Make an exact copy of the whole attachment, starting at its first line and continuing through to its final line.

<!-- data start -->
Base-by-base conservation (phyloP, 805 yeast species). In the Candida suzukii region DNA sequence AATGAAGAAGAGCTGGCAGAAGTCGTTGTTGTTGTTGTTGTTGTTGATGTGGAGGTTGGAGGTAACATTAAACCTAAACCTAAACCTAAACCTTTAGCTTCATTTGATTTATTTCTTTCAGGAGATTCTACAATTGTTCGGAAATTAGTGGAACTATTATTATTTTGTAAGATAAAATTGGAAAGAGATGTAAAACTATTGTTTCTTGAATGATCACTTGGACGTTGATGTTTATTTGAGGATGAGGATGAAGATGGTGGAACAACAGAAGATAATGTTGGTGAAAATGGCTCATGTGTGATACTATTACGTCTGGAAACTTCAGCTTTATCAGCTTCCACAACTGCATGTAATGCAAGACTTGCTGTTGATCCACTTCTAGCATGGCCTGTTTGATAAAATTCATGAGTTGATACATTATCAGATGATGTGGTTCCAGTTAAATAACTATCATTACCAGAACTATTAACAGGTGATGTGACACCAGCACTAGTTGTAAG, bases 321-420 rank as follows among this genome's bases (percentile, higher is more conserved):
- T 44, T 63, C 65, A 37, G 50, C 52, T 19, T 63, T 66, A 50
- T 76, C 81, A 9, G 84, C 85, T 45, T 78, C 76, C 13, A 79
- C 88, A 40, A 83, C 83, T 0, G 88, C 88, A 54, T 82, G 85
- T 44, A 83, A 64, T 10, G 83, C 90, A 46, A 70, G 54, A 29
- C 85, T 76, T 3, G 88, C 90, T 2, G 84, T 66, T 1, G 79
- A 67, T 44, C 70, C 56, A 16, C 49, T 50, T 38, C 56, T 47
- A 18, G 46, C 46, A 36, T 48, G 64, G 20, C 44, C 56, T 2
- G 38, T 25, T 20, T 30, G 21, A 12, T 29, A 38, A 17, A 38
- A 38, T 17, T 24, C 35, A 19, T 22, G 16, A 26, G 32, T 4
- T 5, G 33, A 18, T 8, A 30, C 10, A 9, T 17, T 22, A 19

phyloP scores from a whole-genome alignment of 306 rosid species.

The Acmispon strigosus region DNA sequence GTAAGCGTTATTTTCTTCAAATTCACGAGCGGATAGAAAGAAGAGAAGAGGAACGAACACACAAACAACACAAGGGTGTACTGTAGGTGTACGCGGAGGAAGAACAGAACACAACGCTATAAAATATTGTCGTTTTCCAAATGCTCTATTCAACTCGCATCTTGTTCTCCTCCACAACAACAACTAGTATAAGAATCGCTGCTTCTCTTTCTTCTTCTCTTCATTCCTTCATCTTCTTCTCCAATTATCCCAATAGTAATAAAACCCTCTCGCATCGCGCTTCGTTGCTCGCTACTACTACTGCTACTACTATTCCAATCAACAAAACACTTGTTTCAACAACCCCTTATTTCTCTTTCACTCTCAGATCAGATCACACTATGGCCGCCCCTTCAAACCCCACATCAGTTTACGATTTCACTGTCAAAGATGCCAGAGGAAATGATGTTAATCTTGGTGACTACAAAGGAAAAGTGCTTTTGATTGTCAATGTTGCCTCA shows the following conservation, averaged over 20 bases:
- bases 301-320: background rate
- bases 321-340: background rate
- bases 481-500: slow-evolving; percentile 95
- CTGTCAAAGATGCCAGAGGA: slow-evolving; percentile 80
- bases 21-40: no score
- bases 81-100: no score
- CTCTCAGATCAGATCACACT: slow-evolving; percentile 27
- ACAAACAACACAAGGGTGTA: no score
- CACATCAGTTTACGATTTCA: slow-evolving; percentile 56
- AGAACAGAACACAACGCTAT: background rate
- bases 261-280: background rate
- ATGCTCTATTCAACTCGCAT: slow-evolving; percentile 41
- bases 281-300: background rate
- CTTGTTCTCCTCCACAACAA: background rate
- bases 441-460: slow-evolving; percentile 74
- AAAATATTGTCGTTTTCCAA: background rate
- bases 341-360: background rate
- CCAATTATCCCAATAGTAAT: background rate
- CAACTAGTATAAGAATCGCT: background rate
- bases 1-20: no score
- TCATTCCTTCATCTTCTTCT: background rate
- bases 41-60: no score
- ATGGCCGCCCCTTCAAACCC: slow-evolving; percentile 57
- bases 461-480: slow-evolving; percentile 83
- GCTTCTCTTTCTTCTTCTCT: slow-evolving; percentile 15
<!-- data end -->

Base-by-base conservation (phyloP, 805 yeast species). In the Candida suzukii region DNA sequence AATGAAGAAGAGCTGGCAGAAGTCGTTGTTGTTGTTGTTGTTGTTGATGTGGAGGTTGGAGGTAACATTAAACCTAAACCTAAACCTAAACCTTTAGCTTCATTTGATTTATTTCTTTCAGGAGATTCTACAATTGTTCGGAAATTAGTGGAACTATTATTATTTTGTAAGATAAAATTGGAAAGAGATGTAAAACTATTGTTTCTTGAATGATCACTTGGACGTTGATGTTTATTTGAGGATGAGGATGAAGATGGTGGAACAACAGAAGATAATGTTGGTGAAAATGGCTCATGTGTGATACTATTACGTCTGGAAACTTCAGCTTTATCAGCTTCCACAACTGCATGTAATGCAAGACTTGCTGTTGATCCACTTCTAGCATGGCCTGTTTGATAAAATTCATGAGTTGATACATTATCAGATGATGTGGTTCCAGTTAAATAACTATCATTACCAGAACTATTAACAGGTGATGTGACACCAGCACTAGTTGTAAG, bases 321-420 rank as follows among this genome's bases (percentile, higher is more conserved):
- T 44, T 63, C 65, A 37, G 50, C 52, T 19, T 63, T 66, A 50
- T 76, C 81, A 9, G 84, C 85, T 45, T 78, C 76, C 13, A 79
- C 88, A 40, A 83, C 83, T 0, G 88, C 88, A 54, T 82, G 85
- T 44, A 83, A 64, T 10, G 83, C 90, A 46, A 70, G 54, A 29
- C 85, T 76, T 3, G 88, C 90, T 2, G 84, T 66, T 1, G 79
- A 67, T 44, C 70, C 56, A 16, C 49, T 50, T 38, C 56, T 47
- A 18, G 46, C 46, A 36, T 48, G 64, G 20, C 44, C 56, T 2
- G 38, T 25, T 20, T 30, G 21, A 12, T 29, A 38, A 17, A 38
- A 38, T 17, T 24, C 35, A 19, T 22, G 16, A 26, G 32, T 4
- T 5, G 33, A 18, T 8, A 30, C 10, A 9, T 17, T 22, A 19

phyloP scores from a whole-genome alignment of 306 rosid species.

The Acmispon strigosus region DNA sequence GTAAGCGTTATTTTCTTCAAATTCACGAGCGGATAGAAAGAAGAGAAGAGGAACGAACACACAAACAACACAAGGGTGTACTGTAGGTGTACGCGGAGGAAGAACAGAACACAACGCTATAAAATATTGTCGTTTTCCAAATGCTCTATTCAACTCGCATCTTGTTCTCCTCCACAACAACAACTAGTATAAGAATCGCTGCTTCTCTTTCTTCTTCTCTTCATTCCTTCATCTTCTTCTCCAATTATCCCAATAGTAATAAAACCCTCTCGCATCGCGCTTCGTTGCTCGCTACTACTACTGCTACTACTATTCCAATCAACAAAACACTTGTTTCAACAACCCCTTATTTCTCTTTCACTCTCAGATCAGATCACACTATGGCCGCCCCTTCAAACCCCACATCAGTTTACGATTTCACTGTCAAAGATGCCAGAGGAAATGATGTTAATCTTGGTGACTACAAAGGAAAAGTGCTTTTGATTGTCAATGTTGCCTCA shows the following conservation, averaged over 20 bases:
- bases 301-320: background rate
- bases 321-340: background rate
- bases 481-500: slow-evolving; percentile 95
- CTGTCAAAGATGCCAGAGGA: slow-evolving; percentile 80
- bases 21-40: no score
- bases 81-100: no score
- CTCTCAGATCAGATCACACT: slow-evolving; percentile 27
- ACAAACAACACAAGGGTGTA: no score
- CACATCAGTTTACGATTTCA: slow-evolving; percentile 56
- AGAACAGAACACAACGCTAT: background rate
- bases 261-280: background rate
- ATGCTCTATTCAACTCGCAT: slow-evolving; percentile 41
- bases 281-300: background rate
- CTTGTTCTCCTCCACAACAA: background rate
- bases 441-460: slow-evolving; percentile 74
- AAAATATTGTCGTTTTCCAA: background rate
- bases 341-360: background rate
- CCAATTATCCCAATAGTAAT: background rate
- CAACTAGTATAAGAATCGCT: background rate
- bases 1-20: no score
- TCATTCCTTCATCTTCTTCT: background rate
- bases 41-60: no score
- ATGGCCGCCCCTTCAAACCC: slow-evolving; percentile 57
- bases 461-480: slow-evolving; percentile 83
- GCTTCTCTTTCTTCTTCTCT: slow-evolving; percentile 15